Metallicus Granite Mica Flecks Coming Off

QUESTION:

I work for a granite countertop fabrication facility, and recently we installed a kitchen for a customer, using Metallicus for the Island.


The customer has noticed that every time she wipes down the counter with a wash rag or towel, she ends up with small glittery specs of Mica on her towel from the granite.

The question would be: Is it possible to eliminate this occurrence or is this just the nature of the stone?

Her concern is that she hesitates to roll out dough, or handle food on the surface for fear of getting the flecks in the food.

I have wiped and rewiped the granite slabs of Metallicus that we have in stock and she is correct...small particles of a glitter size, do cling to the towel. This would be a total nightmare of continuous granite counter top maintenance.

We seal the granite with a permeating sealer on all jobs before installation that obviously does not address this problem. Can you advise if there's anything else that can be done in this situation?

Your quick response would be greatly appreciated so that I can advise my customer accordingly.

Thanks so Much! Maureen Gabriel-Haddock

ANSWER:

Yes, it's the nature of that stone, unfortunately Maureen. The problem with the metal in the granite is that it's softer so thin flakes and specks can be removed from the surface with mild friction.

A few other stones have a similar granite counter top maintenance problem with a fine grit constantly developing on the surface.

It order to stop the metallic flakes from coming
off, you'll have to apply a topical coating that forms a physical barrier over the surface.

The typical impregnating sealer applied to guard against staining works below the surface and does not create an all encompassing shell, which is what you need.

Problem is that permanent topical coatings can be a pain. They can need regular upkeep and maintenance or they start to look shoddy and many look plastic to begin with.

Also, topical coatings make any repair much more difficult since usually you need to remove the coating. Now instead of granite countertop maintenance you need to care for the coating.

Topical coating technology is advancing though and a few products that form essentially transparent surface barriers by Aldon and KinlochUSA could be a good solution in this case.

I wouldn't recommend applying even the most advanced of these coatings for general application though.

In most cases they have the potential to create bigger problems than they are designed to solve, but they are the right product in some circumstances and you don't have much choice in this situation with the Metallicus.

You may get lucky with a temporary non-wax surface dressing/polish like Topical Polish/Shine Enhancer, which forms a thin film that can be buffed to enhance shine, but will also wear away and can be cleaned off with ease if desired.

No guarantee this product will do the trick, but certainly worth a try before resorting to more elaborate and expensive permanent coatings.

Be sure to comment back using the link at the bottom to update us on what you do and the results.

Comments for Metallicus Granite Mica Flecks Coming Off

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Blue pearl granite and mica flaking
by: Joe

Does this flaking also happen to blue pearl granite?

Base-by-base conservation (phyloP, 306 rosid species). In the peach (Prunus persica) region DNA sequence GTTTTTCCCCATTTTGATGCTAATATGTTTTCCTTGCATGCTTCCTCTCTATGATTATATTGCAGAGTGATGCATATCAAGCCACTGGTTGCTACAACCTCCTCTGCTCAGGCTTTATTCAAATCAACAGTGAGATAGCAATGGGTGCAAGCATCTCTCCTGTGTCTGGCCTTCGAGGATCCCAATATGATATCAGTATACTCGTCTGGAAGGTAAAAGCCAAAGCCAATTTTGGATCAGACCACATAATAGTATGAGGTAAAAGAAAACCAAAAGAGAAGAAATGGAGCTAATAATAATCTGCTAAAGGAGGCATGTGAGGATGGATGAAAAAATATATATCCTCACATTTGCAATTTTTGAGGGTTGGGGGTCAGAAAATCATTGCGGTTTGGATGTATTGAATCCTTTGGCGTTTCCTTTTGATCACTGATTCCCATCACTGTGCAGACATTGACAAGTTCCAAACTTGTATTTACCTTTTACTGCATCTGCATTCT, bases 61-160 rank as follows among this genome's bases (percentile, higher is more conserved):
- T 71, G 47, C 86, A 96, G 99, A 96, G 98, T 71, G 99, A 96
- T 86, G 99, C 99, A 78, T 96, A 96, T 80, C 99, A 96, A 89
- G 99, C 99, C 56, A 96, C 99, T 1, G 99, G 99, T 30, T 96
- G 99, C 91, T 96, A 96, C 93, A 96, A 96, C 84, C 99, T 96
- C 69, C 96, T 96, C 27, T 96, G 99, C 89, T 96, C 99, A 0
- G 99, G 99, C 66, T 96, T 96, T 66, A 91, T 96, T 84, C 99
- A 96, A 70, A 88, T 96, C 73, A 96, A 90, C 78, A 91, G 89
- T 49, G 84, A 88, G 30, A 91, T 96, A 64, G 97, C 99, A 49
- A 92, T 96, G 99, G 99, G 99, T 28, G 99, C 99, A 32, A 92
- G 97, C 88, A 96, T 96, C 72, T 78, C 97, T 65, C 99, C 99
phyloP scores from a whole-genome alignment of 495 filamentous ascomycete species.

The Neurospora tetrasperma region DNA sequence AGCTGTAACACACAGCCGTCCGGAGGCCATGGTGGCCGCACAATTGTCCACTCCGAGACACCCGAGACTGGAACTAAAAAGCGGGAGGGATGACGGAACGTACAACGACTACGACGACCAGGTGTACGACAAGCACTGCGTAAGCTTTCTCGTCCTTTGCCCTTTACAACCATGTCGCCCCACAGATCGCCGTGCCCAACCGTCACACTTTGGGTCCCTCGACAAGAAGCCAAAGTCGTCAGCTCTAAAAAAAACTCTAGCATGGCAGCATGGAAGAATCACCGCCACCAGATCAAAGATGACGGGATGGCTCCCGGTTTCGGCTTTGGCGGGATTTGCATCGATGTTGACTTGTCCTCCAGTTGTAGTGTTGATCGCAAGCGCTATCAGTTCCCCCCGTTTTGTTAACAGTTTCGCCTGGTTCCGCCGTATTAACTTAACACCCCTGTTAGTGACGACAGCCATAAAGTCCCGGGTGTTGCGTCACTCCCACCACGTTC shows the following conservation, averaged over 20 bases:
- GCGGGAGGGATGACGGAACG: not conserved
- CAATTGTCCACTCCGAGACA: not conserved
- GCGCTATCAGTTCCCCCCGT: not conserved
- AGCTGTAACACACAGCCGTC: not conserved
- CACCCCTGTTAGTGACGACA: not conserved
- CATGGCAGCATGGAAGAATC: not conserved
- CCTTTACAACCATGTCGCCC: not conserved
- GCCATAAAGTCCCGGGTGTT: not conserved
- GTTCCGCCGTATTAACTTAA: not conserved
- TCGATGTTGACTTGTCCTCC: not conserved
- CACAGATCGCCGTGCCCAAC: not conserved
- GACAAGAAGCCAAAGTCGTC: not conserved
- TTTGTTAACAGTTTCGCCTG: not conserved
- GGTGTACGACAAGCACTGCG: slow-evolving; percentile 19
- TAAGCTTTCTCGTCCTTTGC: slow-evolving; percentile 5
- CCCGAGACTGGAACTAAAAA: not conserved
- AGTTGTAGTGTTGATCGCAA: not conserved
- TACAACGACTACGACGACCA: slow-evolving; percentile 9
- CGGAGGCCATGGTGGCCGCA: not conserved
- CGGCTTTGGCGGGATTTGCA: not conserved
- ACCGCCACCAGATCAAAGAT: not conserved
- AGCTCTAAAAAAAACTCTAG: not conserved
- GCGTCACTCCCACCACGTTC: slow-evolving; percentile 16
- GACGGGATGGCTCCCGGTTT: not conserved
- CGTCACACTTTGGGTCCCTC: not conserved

I see a lot of mica in blue pearl and I'm concerned about it flaking because they say mica is prone to flaking.

==== Countertop Specialty comment:

The silvery, sparkly, pearlescent look of blue pearl granite and black pearl granite comes from feldspar and not mica.

Feldspar is a major component of granite. It shows up in many different colors but can look shiny or pearlescent.

Blue and black pearl granite have a lot of the silver pearlescent feldspar hence the name.

Mica is found in low percentages in most granite.

Feldspar has a Mohs hardness rating of 6 - 6.5. Quartz (the other major component of granite) has a rating of 7. Granite overall has a Mohs hardness of 6-7 which is very hard.

Mica, on the other hand, has a Mohs hardness rating of 2-4. Very soft.

So, slabs with a lot of mica like Metallicus are difficult to work with as the slabs can just crumble when trying to cut or fabricate into countertops.

And if they do get installed, granite countertops with a high mica content can get a lot of flaking of the mica.

But this is not the case with blue pearl granite. Black and blue pearl granite are excellent choices. Very durable and often so dense and stain-resistant that they don't need sealing.

Performing the water or lemon juice test will tell you if your slab needs sealing or not.

Granite countertop with mica flakes
by: Anonymous

My granite countertop has what I guess is white mica, which is lifting up from the surface, curling like the edge of a piece of paper. When I wipe the countertop, my cloth catches on the mica. This is all over the countertop. It looks bad and feels worse. What should I do?

==== Countertop Specialty comment:

That's what can happen with mica in some granites. Not much to do about it.

A topical coating is the only thing that will stop that from happening but topical coatings come with their own set of problems.

Best to just leave it alone and not worry about it.

Betularie Granite Flaking
by: Anonymous

Does anyone know if the granite Betularie has a history of flaking off the surface?

We just had this stone installed three days ago and it is flaking off even with the lightest of touch or our fingers and it's leaving indentations? Thank you

==== Countertop Specialty comment:

As with the Metallicus granite, this is likely a case of a stone with a lot of mica (the mineral that makes granite sparkle), which can be softer and flake off.

But not so soft to leave indentations!! You'll probably notice the flaking will diminish in time.

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